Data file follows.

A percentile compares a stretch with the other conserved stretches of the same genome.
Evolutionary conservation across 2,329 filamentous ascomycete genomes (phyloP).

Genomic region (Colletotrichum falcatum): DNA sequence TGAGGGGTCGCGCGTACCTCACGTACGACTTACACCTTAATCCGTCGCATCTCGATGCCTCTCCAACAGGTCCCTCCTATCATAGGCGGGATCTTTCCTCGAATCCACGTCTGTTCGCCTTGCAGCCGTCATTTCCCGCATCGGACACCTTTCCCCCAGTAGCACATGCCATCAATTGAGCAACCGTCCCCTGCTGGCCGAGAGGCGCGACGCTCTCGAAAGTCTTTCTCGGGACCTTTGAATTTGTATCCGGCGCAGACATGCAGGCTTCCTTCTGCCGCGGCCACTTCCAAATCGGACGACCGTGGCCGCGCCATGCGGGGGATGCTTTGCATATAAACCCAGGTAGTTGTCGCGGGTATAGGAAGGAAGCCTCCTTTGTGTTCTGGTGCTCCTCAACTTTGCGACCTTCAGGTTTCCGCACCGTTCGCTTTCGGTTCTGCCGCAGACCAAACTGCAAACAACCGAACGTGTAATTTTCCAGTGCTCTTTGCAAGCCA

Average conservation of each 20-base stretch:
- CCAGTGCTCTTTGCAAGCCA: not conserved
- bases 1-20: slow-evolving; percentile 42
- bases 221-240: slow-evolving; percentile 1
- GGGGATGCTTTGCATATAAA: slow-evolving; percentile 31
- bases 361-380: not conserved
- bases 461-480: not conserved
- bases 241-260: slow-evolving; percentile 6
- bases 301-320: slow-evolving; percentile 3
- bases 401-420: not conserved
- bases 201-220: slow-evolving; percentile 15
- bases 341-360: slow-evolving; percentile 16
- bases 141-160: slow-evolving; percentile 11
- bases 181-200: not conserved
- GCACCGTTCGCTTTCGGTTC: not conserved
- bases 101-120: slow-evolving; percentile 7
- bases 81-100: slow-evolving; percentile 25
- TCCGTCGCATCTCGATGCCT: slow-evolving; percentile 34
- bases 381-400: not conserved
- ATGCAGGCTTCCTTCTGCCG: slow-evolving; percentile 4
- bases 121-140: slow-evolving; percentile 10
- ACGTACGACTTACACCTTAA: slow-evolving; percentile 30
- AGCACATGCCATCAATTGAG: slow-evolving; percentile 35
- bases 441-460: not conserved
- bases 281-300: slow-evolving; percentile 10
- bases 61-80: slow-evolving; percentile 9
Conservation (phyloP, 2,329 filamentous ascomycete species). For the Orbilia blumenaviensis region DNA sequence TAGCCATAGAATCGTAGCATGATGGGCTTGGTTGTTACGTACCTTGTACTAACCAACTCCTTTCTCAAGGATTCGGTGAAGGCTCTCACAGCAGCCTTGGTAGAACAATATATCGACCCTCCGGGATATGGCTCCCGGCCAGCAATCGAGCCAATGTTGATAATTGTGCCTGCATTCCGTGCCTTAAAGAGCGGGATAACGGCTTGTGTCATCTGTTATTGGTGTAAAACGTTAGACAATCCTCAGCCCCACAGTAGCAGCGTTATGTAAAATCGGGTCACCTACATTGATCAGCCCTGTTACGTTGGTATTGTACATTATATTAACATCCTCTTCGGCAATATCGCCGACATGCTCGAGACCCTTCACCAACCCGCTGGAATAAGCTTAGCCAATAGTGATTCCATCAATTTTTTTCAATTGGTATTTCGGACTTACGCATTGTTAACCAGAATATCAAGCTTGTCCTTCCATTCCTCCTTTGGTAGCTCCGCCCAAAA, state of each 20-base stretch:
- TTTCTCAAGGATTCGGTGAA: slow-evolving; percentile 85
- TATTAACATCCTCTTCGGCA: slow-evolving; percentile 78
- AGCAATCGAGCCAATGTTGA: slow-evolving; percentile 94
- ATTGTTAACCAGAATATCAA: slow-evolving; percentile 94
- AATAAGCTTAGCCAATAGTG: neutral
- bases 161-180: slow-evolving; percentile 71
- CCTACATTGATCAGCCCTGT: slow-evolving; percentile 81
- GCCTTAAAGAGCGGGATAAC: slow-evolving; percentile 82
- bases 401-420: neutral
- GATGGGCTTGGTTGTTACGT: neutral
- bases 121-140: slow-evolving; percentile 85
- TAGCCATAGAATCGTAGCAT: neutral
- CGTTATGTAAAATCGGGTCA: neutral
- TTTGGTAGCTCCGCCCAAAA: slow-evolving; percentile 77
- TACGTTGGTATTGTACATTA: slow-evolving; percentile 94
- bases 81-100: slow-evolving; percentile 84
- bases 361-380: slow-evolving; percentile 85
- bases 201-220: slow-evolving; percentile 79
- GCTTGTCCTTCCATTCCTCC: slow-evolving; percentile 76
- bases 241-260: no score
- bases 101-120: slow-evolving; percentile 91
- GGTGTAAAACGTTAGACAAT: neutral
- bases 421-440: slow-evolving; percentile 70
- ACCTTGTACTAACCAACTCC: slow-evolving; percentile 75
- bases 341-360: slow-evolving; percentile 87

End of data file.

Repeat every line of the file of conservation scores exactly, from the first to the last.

A percentile compares a stretch with the other conserved stretches of the same genome.
Evolutionary conservation across 2,329 filamentous ascomycete genomes (phyloP).

Genomic region (Colletotrichum falcatum): DNA sequence TGAGGGGTCGCGCGTACCTCACGTACGACTTACACCTTAATCCGTCGCATCTCGATGCCTCTCCAACAGGTCCCTCCTATCATAGGCGGGATCTTTCCTCGAATCCACGTCTGTTCGCCTTGCAGCCGTCATTTCCCGCATCGGACACCTTTCCCCCAGTAGCACATGCCATCAATTGAGCAACCGTCCCCTGCTGGCCGAGAGGCGCGACGCTCTCGAAAGTCTTTCTCGGGACCTTTGAATTTGTATCCGGCGCAGACATGCAGGCTTCCTTCTGCCGCGGCCACTTCCAAATCGGACGACCGTGGCCGCGCCATGCGGGGGATGCTTTGCATATAAACCCAGGTAGTTGTCGCGGGTATAGGAAGGAAGCCTCCTTTGTGTTCTGGTGCTCCTCAACTTTGCGACCTTCAGGTTTCCGCACCGTTCGCTTTCGGTTCTGCCGCAGACCAAACTGCAAACAACCGAACGTGTAATTTTCCAGTGCTCTTTGCAAGCCA

Average conservation of each 20-base stretch:
- CCAGTGCTCTTTGCAAGCCA: not conserved
- bases 1-20: slow-evolving; percentile 42
- bases 221-240: slow-evolving; percentile 1
- GGGGATGCTTTGCATATAAA: slow-evolving; percentile 31
- bases 361-380: not conserved
- bases 461-480: not conserved
- bases 241-260: slow-evolving; percentile 6
- bases 301-320: slow-evolving; percentile 3
- bases 401-420: not conserved
- bases 201-220: slow-evolving; percentile 15
- bases 341-360: slow-evolving; percentile 16
- bases 141-160: slow-evolving; percentile 11
- bases 181-200: not conserved
- GCACCGTTCGCTTTCGGTTC: not conserved
- bases 101-120: slow-evolving; percentile 7
- bases 81-100: slow-evolving; percentile 25
- TCCGTCGCATCTCGATGCCT: slow-evolving; percentile 34
- bases 381-400: not conserved
- ATGCAGGCTTCCTTCTGCCG: slow-evolving; percentile 4
- bases 121-140: slow-evolving; percentile 10
- ACGTACGACTTACACCTTAA: slow-evolving; percentile 30
- AGCACATGCCATCAATTGAG: slow-evolving; percentile 35
- bases 441-460: not conserved
- bases 281-300: slow-evolving; percentile 10
- bases 61-80: slow-evolving; percentile 9
Conservation (phyloP, 2,329 filamentous ascomycete species). For the Orbilia blumenaviensis region DNA sequence TAGCCATAGAATCGTAGCATGATGGGCTTGGTTGTTACGTACCTTGTACTAACCAACTCCTTTCTCAAGGATTCGGTGAAGGCTCTCACAGCAGCCTTGGTAGAACAATATATCGACCCTCCGGGATATGGCTCCCGGCCAGCAATCGAGCCAATGTTGATAATTGTGCCTGCATTCCGTGCCTTAAAGAGCGGGATAACGGCTTGTGTCATCTGTTATTGGTGTAAAACGTTAGACAATCCTCAGCCCCACAGTAGCAGCGTTATGTAAAATCGGGTCACCTACATTGATCAGCCCTGTTACGTTGGTATTGTACATTATATTAACATCCTCTTCGGCAATATCGCCGACATGCTCGAGACCCTTCACCAACCCGCTGGAATAAGCTTAGCCAATAGTGATTCCATCAATTTTTTTCAATTGGTATTTCGGACTTACGCATTGTTAACCAGAATATCAAGCTTGTCCTTCCATTCCTCCTTTGGTAGCTCCGCCCAAAA, state of each 20-base stretch:
- TTTCTCAAGGATTCGGTGAA: slow-evolving; percentile 85
- TATTAACATCCTCTTCGGCA: slow-evolving; percentile 78
- AGCAATCGAGCCAATGTTGA: slow-evolving; percentile 94
- ATTGTTAACCAGAATATCAA: slow-evolving; percentile 94
- AATAAGCTTAGCCAATAGTG: neutral
- bases 161-180: slow-evolving; percentile 71
- CCTACATTGATCAGCCCTGT: slow-evolving; percentile 81
- GCCTTAAAGAGCGGGATAAC: slow-evolving; percentile 82
- bases 401-420: neutral
- GATGGGCTTGGTTGTTACGT: neutral
- bases 121-140: slow-evolving; percentile 85
- TAGCCATAGAATCGTAGCAT: neutral
- CGTTATGTAAAATCGGGTCA: neutral
- TTTGGTAGCTCCGCCCAAAA: slow-evolving; percentile 77
- TACGTTGGTATTGTACATTA: slow-evolving; percentile 94
- bases 81-100: slow-evolving; percentile 84
- bases 361-380: slow-evolving; percentile 85
- bases 201-220: slow-evolving; percentile 79
- GCTTGTCCTTCCATTCCTCC: slow-evolving; percentile 76
- bases 241-260: no score
- bases 101-120: slow-evolving; percentile 91
- GGTGTAAAACGTTAGACAAT: neutral
- bases 421-440: slow-evolving; percentile 70
- ACCTTGTACTAACCAACTCC: slow-evolving; percentile 75
- bases 341-360: slow-evolving; percentile 87